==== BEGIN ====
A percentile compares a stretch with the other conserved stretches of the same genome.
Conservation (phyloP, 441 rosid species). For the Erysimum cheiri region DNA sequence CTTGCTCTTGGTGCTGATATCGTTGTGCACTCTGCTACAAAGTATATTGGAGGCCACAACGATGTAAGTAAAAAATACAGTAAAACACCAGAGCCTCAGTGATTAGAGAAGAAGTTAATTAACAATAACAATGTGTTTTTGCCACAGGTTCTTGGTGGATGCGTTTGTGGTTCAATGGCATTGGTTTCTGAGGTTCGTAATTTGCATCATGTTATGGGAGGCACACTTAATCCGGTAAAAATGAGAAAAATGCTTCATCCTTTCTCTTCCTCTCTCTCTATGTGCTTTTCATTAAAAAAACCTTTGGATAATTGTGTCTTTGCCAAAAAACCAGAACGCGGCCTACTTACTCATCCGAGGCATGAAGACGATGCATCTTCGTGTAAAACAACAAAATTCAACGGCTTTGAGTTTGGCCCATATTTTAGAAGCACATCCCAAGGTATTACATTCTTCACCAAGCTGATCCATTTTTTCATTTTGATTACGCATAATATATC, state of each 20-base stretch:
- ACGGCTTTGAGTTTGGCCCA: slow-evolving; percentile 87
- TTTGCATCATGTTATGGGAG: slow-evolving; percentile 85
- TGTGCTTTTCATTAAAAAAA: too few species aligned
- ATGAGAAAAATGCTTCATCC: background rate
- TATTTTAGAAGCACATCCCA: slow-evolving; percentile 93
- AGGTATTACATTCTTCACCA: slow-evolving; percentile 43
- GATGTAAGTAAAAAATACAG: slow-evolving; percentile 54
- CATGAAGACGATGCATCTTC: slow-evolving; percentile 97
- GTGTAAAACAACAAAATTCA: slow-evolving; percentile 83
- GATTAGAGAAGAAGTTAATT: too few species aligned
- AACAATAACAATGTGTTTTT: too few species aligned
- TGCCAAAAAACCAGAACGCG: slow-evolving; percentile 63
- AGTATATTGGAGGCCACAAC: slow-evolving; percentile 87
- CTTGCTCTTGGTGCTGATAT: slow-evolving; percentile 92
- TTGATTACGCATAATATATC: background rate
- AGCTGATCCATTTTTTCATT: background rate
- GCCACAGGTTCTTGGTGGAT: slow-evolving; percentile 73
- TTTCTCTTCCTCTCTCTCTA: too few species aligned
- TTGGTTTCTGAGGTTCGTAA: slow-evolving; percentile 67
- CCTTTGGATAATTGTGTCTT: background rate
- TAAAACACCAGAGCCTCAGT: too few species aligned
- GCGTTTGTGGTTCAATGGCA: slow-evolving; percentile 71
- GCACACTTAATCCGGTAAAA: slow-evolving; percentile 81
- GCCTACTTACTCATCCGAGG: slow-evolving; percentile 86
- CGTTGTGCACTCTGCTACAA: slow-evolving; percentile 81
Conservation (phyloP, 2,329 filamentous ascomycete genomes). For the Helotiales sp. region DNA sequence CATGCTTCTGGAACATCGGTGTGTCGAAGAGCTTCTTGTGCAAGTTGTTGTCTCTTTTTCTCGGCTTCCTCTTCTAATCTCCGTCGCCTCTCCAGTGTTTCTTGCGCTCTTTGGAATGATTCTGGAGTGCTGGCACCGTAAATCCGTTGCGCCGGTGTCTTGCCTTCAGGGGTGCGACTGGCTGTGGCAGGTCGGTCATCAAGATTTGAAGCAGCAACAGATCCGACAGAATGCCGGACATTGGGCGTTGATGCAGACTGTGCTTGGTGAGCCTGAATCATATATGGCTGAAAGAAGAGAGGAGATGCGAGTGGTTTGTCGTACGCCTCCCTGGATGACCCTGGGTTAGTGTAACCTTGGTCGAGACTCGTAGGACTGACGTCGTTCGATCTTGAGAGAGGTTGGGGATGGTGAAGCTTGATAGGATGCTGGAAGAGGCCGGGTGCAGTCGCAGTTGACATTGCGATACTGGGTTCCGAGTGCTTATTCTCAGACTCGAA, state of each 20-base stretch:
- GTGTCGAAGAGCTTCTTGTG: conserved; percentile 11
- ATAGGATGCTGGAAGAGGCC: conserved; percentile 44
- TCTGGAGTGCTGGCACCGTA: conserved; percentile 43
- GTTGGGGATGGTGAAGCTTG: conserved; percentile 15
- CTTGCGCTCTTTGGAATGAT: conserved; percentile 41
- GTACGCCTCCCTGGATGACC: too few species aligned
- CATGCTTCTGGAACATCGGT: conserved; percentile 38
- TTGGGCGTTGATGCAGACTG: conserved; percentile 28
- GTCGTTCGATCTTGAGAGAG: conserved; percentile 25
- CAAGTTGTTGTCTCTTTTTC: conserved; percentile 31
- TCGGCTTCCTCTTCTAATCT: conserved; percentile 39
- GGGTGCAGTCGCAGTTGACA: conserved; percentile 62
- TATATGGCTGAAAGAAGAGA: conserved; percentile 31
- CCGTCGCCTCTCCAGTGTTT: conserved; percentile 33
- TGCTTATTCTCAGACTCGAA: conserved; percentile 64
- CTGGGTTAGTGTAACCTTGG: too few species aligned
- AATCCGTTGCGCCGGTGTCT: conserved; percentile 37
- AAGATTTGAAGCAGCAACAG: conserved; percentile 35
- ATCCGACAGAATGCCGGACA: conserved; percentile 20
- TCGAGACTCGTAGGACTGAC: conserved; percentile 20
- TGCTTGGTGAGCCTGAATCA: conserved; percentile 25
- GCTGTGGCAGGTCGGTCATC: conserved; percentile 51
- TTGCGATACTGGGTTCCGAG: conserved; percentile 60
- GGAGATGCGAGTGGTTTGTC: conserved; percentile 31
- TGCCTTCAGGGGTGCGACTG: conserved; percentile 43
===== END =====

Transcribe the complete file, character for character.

A percentile compares a stretch with the other conserved stretches of the same genome.
Conservation (phyloP, 441 rosid species). For the Erysimum cheiri region DNA sequence CTTGCTCTTGGTGCTGATATCGTTGTGCACTCTGCTACAAAGTATATTGGAGGCCACAACGATGTAAGTAAAAAATACAGTAAAACACCAGAGCCTCAGTGATTAGAGAAGAAGTTAATTAACAATAACAATGTGTTTTTGCCACAGGTTCTTGGTGGATGCGTTTGTGGTTCAATGGCATTGGTTTCTGAGGTTCGTAATTTGCATCATGTTATGGGAGGCACACTTAATCCGGTAAAAATGAGAAAAATGCTTCATCCTTTCTCTTCCTCTCTCTCTATGTGCTTTTCATTAAAAAAACCTTTGGATAATTGTGTCTTTGCCAAAAAACCAGAACGCGGCCTACTTACTCATCCGAGGCATGAAGACGATGCATCTTCGTGTAAAACAACAAAATTCAACGGCTTTGAGTTTGGCCCATATTTTAGAAGCACATCCCAAGGTATTACATTCTTCACCAAGCTGATCCATTTTTTCATTTTGATTACGCATAATATATC, state of each 20-base stretch:
- ACGGCTTTGAGTTTGGCCCA: slow-evolving; percentile 87
- TTTGCATCATGTTATGGGAG: slow-evolving; percentile 85
- TGTGCTTTTCATTAAAAAAA: too few species aligned
- ATGAGAAAAATGCTTCATCC: background rate
- TATTTTAGAAGCACATCCCA: slow-evolving; percentile 93
- AGGTATTACATTCTTCACCA: slow-evolving; percentile 43
- GATGTAAGTAAAAAATACAG: slow-evolving; percentile 54
- CATGAAGACGATGCATCTTC: slow-evolving; percentile 97
- GTGTAAAACAACAAAATTCA: slow-evolving; percentile 83
- GATTAGAGAAGAAGTTAATT: too few species aligned
- AACAATAACAATGTGTTTTT: too few species aligned
- TGCCAAAAAACCAGAACGCG: slow-evolving; percentile 63
- AGTATATTGGAGGCCACAAC: slow-evolving; percentile 87
- CTTGCTCTTGGTGCTGATAT: slow-evolving; percentile 92
- TTGATTACGCATAATATATC: background rate
- AGCTGATCCATTTTTTCATT: background rate
- GCCACAGGTTCTTGGTGGAT: slow-evolving; percentile 73
- TTTCTCTTCCTCTCTCTCTA: too few species aligned
- TTGGTTTCTGAGGTTCGTAA: slow-evolving; percentile 67
- CCTTTGGATAATTGTGTCTT: background rate
- TAAAACACCAGAGCCTCAGT: too few species aligned
- GCGTTTGTGGTTCAATGGCA: slow-evolving; percentile 71
- GCACACTTAATCCGGTAAAA: slow-evolving; percentile 81
- GCCTACTTACTCATCCGAGG: slow-evolving; percentile 86
- CGTTGTGCACTCTGCTACAA: slow-evolving; percentile 81
Conservation (phyloP, 2,329 filamentous ascomycete genomes). For the Helotiales sp. region DNA sequence CATGCTTCTGGAACATCGGTGTGTCGAAGAGCTTCTTGTGCAAGTTGTTGTCTCTTTTTCTCGGCTTCCTCTTCTAATCTCCGTCGCCTCTCCAGTGTTTCTTGCGCTCTTTGGAATGATTCTGGAGTGCTGGCACCGTAAATCCGTTGCGCCGGTGTCTTGCCTTCAGGGGTGCGACTGGCTGTGGCAGGTCGGTCATCAAGATTTGAAGCAGCAACAGATCCGACAGAATGCCGGACATTGGGCGTTGATGCAGACTGTGCTTGGTGAGCCTGAATCATATATGGCTGAAAGAAGAGAGGAGATGCGAGTGGTTTGTCGTACGCCTCCCTGGATGACCCTGGGTTAGTGTAACCTTGGTCGAGACTCGTAGGACTGACGTCGTTCGATCTTGAGAGAGGTTGGGGATGGTGAAGCTTGATAGGATGCTGGAAGAGGCCGGGTGCAGTCGCAGTTGACATTGCGATACTGGGTTCCGAGTGCTTATTCTCAGACTCGAA, state of each 20-base stretch:
- GTGTCGAAGAGCTTCTTGTG: conserved; percentile 11
- ATAGGATGCTGGAAGAGGCC: conserved; percentile 44
- TCTGGAGTGCTGGCACCGTA: conserved; percentile 43
- GTTGGGGATGGTGAAGCTTG: conserved; percentile 15
- CTTGCGCTCTTTGGAATGAT: conserved; percentile 41
- GTACGCCTCCCTGGATGACC: too few species aligned
- CATGCTTCTGGAACATCGGT: conserved; percentile 38
- TTGGGCGTTGATGCAGACTG: conserved; percentile 28
- GTCGTTCGATCTTGAGAGAG: conserved; percentile 25
- CAAGTTGTTGTCTCTTTTTC: conserved; percentile 31
- TCGGCTTCCTCTTCTAATCT: conserved; percentile 39
- GGGTGCAGTCGCAGTTGACA: conserved; percentile 62
- TATATGGCTGAAAGAAGAGA: conserved; percentile 31
- CCGTCGCCTCTCCAGTGTTT: conserved; percentile 33
- TGCTTATTCTCAGACTCGAA: conserved; percentile 64
- CTGGGTTAGTGTAACCTTGG: too few species aligned
- AATCCGTTGCGCCGGTGTCT: conserved; percentile 37
- AAGATTTGAAGCAGCAACAG: conserved; percentile 35
- ATCCGACAGAATGCCGGACA: conserved; percentile 20
- TCGAGACTCGTAGGACTGAC: conserved; percentile 20
- TGCTTGGTGAGCCTGAATCA: conserved; percentile 25
- GCTGTGGCAGGTCGGTCATC: conserved; percentile 51
- TTGCGATACTGGGTTCCGAG: conserved; percentile 60
- GGAGATGCGAGTGGTTTGTC: conserved; percentile 31
- TGCCTTCAGGGGTGCGACTG: conserved; percentile 43